The Law of Currency & Coins
Government of India and Reserve Bank of India are Jointly responsible for the design, production and overall management of the nation’s currency and its circulation.
In this article, we are not discussing Banking Law. We are discussing the Law pertaining to issuance, circulation, withdrawal, and valuation of Indian Currency( paper) and metal coins. We shall not overlook the Digitization of money and its convertibility , and then emergence of Bitcoins or cryptocurrency.
- The Government of India is the issuing authority of coins and supplies coins to the Reserve Bank on demand. The Reserve Bank puts the coins into circulation on behalf of the Central Government.
An Act to consolidate the laws relating to coinage and the Mints, the protection of coinage and to provide for the prohibition of melting or destruction of coins and prohibit the making or the possession thereof for issue and for matters connected therewith or incidental thereto.
Currency Act 1965(Australia)
The monetary unit, or unit of currency, of Australia, is the dollar. The denominations of money in the currency of Australia are the dollar and the cent.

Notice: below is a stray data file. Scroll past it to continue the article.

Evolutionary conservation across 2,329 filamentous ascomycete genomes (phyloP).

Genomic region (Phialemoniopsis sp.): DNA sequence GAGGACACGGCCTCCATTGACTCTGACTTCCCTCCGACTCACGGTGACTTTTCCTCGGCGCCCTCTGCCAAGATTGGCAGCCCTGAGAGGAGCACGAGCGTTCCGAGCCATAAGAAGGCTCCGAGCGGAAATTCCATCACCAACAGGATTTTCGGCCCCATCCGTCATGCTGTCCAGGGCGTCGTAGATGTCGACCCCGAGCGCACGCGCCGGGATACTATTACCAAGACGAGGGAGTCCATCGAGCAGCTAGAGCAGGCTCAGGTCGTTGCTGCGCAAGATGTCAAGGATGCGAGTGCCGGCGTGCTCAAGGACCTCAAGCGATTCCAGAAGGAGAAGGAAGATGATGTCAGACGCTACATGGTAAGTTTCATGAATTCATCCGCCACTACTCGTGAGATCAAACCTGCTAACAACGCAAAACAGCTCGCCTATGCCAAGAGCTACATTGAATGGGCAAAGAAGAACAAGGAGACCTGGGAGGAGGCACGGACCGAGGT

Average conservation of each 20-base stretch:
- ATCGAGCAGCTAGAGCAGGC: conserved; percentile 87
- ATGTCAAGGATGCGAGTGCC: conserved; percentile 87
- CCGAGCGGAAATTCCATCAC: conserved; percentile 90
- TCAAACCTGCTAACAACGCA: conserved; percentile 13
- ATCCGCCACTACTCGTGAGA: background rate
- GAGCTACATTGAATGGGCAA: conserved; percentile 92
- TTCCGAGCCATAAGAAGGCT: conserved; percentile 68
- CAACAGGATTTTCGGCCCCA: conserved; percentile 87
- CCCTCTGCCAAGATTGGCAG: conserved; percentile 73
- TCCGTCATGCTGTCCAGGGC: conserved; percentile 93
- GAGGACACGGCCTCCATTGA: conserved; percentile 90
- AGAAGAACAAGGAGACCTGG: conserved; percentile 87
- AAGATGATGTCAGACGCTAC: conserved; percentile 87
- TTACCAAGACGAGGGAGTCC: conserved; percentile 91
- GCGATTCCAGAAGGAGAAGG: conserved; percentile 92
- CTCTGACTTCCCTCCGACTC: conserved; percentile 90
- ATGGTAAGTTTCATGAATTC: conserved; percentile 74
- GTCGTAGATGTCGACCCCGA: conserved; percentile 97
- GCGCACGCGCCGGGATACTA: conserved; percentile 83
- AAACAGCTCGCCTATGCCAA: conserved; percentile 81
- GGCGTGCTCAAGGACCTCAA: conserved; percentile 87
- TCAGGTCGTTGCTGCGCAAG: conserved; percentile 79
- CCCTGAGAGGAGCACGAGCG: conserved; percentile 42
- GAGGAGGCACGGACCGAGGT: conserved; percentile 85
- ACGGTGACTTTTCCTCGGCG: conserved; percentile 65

Currency means currency notes and coins which are legal tender in Singapore. The unit of currency of Singapore shall be the Singapore dollar, which shall be divided into 100 cents. All monetary obligations or transactions in Singapore shall be deemed to be expressed and recorded, and shall be settled in the Singapore dollar unless otherwise provided for by law or validly agreed upon between the parties.
United States money is expressed in dollars, dimes or tenths, cents or hundredths, and mills or thousandths. A dime is a tenth of a dollar, a cent is a hundredth of a dollar, and a mill is a thousandth of a dollar. United States coins and currency (including Federal reserve notes and circulating notes of Federal reserve banks and national banks) are legal tenders for all debts, public charges, taxes, and dues. Foreign gold or silver coins are not legal tender for debts. The Secretary of the Treasury shall mint and issue coins described in section 5112 of this title in amounts the Secretary decides are necessary to meet the needs of the United States. United States coins shall have the inscription ‘‘In God We Trust’’. The obverse side of each coin shall have the inscription ‘‘Liberty’.The coins minted under this title shall be legal tender, as provided in section 5103.